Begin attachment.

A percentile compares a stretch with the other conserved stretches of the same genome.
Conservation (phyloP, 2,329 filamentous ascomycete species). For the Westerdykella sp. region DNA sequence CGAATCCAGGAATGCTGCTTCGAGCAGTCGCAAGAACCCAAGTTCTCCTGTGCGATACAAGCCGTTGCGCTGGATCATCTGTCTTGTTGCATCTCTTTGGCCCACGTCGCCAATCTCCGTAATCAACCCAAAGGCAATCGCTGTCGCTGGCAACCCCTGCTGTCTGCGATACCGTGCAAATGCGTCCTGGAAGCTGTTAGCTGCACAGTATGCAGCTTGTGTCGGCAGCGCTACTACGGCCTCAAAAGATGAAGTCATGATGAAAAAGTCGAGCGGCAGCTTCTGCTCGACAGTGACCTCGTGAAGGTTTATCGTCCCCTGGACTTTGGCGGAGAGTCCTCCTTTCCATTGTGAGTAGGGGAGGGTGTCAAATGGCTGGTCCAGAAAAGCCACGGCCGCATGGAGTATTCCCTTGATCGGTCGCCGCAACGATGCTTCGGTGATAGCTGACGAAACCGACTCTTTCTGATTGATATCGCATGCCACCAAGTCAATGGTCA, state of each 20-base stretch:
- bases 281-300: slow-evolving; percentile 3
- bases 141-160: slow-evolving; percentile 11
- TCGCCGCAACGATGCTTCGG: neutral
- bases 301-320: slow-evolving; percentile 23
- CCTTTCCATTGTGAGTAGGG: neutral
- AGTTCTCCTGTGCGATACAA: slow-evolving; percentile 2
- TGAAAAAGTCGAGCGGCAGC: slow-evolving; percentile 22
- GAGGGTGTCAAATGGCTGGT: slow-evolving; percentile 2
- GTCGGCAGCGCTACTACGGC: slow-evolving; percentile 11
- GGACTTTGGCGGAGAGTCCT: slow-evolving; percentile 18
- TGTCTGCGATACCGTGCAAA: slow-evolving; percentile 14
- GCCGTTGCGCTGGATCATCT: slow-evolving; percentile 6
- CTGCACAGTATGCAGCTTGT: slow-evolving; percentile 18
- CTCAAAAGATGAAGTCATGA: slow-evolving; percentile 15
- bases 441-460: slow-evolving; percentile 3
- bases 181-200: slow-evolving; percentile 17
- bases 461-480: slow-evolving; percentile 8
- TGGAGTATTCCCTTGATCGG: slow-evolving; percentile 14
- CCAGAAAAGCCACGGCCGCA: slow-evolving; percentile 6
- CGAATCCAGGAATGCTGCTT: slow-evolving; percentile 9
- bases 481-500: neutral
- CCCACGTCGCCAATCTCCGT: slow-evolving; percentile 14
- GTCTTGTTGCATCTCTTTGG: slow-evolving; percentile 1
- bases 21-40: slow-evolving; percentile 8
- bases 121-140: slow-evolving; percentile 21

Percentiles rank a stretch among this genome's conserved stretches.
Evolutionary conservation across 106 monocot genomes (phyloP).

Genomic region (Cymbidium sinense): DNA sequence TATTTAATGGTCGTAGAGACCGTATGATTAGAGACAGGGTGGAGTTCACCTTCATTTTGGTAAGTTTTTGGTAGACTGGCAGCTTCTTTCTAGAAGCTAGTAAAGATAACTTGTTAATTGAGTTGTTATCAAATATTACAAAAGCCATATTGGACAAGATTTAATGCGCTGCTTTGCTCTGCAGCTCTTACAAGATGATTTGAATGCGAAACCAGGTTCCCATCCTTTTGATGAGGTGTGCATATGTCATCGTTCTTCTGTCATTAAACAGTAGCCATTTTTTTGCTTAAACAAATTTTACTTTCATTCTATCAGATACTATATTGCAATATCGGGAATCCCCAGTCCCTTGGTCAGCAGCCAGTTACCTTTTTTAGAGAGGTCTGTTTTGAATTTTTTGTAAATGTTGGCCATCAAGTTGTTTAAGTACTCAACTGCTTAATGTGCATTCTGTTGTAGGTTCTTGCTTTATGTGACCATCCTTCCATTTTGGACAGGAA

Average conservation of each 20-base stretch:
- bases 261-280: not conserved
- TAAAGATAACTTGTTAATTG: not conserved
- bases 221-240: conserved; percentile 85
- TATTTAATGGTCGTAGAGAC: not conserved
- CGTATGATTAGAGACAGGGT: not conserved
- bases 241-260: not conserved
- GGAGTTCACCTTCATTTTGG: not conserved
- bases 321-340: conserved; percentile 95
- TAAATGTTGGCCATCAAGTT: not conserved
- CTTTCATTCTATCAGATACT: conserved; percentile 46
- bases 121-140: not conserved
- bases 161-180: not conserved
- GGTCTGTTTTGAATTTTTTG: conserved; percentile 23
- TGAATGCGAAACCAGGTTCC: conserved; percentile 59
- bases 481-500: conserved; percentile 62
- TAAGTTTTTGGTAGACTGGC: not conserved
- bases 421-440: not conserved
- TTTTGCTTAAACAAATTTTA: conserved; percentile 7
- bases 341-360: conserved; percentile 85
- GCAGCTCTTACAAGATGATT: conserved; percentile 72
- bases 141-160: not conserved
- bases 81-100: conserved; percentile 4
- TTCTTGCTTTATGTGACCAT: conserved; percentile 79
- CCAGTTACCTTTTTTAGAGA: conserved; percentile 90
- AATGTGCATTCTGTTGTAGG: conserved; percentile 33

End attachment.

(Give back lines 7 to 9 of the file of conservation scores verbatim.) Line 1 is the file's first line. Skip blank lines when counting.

- CCTTTCCATTGTGAGTAGGG: neutral
- AGTTCTCCTGTGCGATACAA: slow-evolving; percentile 2
- TGAAAAAGTCGAGCGGCAGC: slow-evolving; percentile 22